Journal of Pregnancy and Child Health

research article

Adequacy of Prenatal Care and its Association with Low Birth Weight in Ndola and Kitwe, Zambia

David Mulenga1*, Tambulani Nyirenda2, Herbert Tato Nyirenda1, Duke Mobegi3, Brenda Mubita4, Ronald Kapesha4, Viviane Sakanga4, Robert Zulu5, Emmanuel Chongwe6, Inambao Mubiana6

1Copperbelt University, Michael Chilufya Sata School of Medicine, Ndola, Zambia

2University of Zambia, Great East Rd Campus, Lusaka, Zambia

3Amref Health Africa HQ, Zambia

4Amref Health Africa, Zambia

5Ministry of Health, Copperbelt Provincial Health Office, Ndola, Zambia

6Ministry of Health, Ndola Teaching Hospital, Department of Obstetrics and Gynecology, Ndola, Zambia

*Corresponding author: David Mulenga, Copperbelt University, Michael Chilufya Sata School of Medicine, P.O Box 71191. Ndola, Zambia

Received Date: 07 September, 2020; Accepted Date: 15 September, 2020; Published Date: 23 September, 2020

Abstract

Background: Prenatal care is one of the recommended interventions globally to improve maternal and neonatal outcomes. In most Sub-Saharan African countries, high rates of poor pregnancy outcomes coexist with high Antenatal (ANC) coverage rates. Therefore, in order to understand this inconsistency, this study was designed to explore the association between adequacy of prenatal care received and low birth weight in Ndola and Kitwe, Zambia.

Method: A cross sectional study on 384 women and their babies was conducted in Ndola and Kitwe based health facilities. Adequacy of prenatal care was evaluated according to the seven parameters defined by the Zambian Ministry of Health in the Program for Maternal and Child Health: 1. Obstetric history 2. Intermitted Presumptive Treatment of Malaria 3. Nutritional supplements (folic acid/iron) 4. Tetanus toxoid vaccination 5. Deworming 6. Health Education and 7. Screening tests. Data was analysed using Stata version 13.1; low birth weight and adequacy of prenatal care were described. Associations between adequacy of prenatal care and low birth weight were calculated and statistical significance was set at 5%.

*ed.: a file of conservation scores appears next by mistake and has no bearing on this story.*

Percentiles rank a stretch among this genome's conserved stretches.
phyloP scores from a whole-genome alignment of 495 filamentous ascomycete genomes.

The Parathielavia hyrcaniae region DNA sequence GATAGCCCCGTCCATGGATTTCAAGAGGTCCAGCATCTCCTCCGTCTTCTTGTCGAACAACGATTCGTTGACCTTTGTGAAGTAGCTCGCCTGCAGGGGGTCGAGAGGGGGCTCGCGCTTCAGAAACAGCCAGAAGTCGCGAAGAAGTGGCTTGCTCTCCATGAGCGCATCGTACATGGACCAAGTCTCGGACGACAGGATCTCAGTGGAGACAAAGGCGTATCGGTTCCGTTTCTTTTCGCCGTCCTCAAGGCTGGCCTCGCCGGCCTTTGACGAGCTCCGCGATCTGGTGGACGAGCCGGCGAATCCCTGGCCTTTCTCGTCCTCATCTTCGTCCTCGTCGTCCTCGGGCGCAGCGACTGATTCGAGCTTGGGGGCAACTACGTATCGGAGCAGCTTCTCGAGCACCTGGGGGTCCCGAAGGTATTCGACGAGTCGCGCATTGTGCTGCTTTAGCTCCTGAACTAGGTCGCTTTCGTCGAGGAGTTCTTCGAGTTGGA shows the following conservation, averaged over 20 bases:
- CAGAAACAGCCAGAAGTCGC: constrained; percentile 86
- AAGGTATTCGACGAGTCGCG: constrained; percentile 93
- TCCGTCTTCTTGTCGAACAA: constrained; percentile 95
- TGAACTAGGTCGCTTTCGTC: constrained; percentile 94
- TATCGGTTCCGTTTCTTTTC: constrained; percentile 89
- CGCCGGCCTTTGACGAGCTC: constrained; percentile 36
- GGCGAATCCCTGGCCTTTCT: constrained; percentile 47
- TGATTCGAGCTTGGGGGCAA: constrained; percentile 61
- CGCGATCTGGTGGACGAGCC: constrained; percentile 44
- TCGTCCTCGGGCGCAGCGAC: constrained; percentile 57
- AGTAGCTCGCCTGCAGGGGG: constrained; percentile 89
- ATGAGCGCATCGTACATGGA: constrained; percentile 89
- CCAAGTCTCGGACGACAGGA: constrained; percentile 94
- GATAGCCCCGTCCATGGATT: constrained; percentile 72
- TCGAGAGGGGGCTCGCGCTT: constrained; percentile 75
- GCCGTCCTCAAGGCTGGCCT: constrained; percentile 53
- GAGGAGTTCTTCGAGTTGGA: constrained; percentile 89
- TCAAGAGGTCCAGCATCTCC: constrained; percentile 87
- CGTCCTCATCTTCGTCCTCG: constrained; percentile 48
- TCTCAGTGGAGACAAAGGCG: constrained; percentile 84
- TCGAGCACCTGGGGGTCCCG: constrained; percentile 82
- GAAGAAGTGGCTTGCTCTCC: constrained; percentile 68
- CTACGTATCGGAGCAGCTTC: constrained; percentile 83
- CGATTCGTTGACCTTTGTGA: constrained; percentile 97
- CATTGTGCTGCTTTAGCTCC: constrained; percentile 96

Results: A low birth weight of 13.5% was found in the study population. The most received screening test was abdominal pelvic scan (84.9%) and the least was the blood group (19.5%) and Rhesus factor (18.0%). On average, women received 60.9% of the ANC screening tests. Based on our classification, only 2.9% of the participants received adequate content of prenatal care. Only slightly above a quarter (25.8%) of women started their ANC visit in the first trimester. The study demonstrated a statistically significant association (p value 0.001) between basic screening tests and timing of prenatal care initiation. Similarly, a statistically significant association (p value 0.001) between essential screening tests and timing of prenatal care initiation was observed. Receiving essential screening tests was statistically significantly associated (p value 0.025) with low birth weight and no association observed between prenatal care and low birth weight.

Conclusion: Evaluating the adequacy of prenatal care received by mothers using appropriate classification tools is an efficient means of identifying deficiencies in the provision of preventive services to women during pregnancy. The findings in Kitwe and Ndola, Zambia indicate that mothers who initiated prenatal care in the first trimester were more likely to receive all the screening tests compared to those that started in subsequent trimesters. Therefore, interventions to improve quality of prenatal care should target timing of ANC initiation and factors related to the availability and accessibility to screening tests during pregnancy.

Keywords

prenatal care, Adequacy, Basic and essential screening test, Antenatal care


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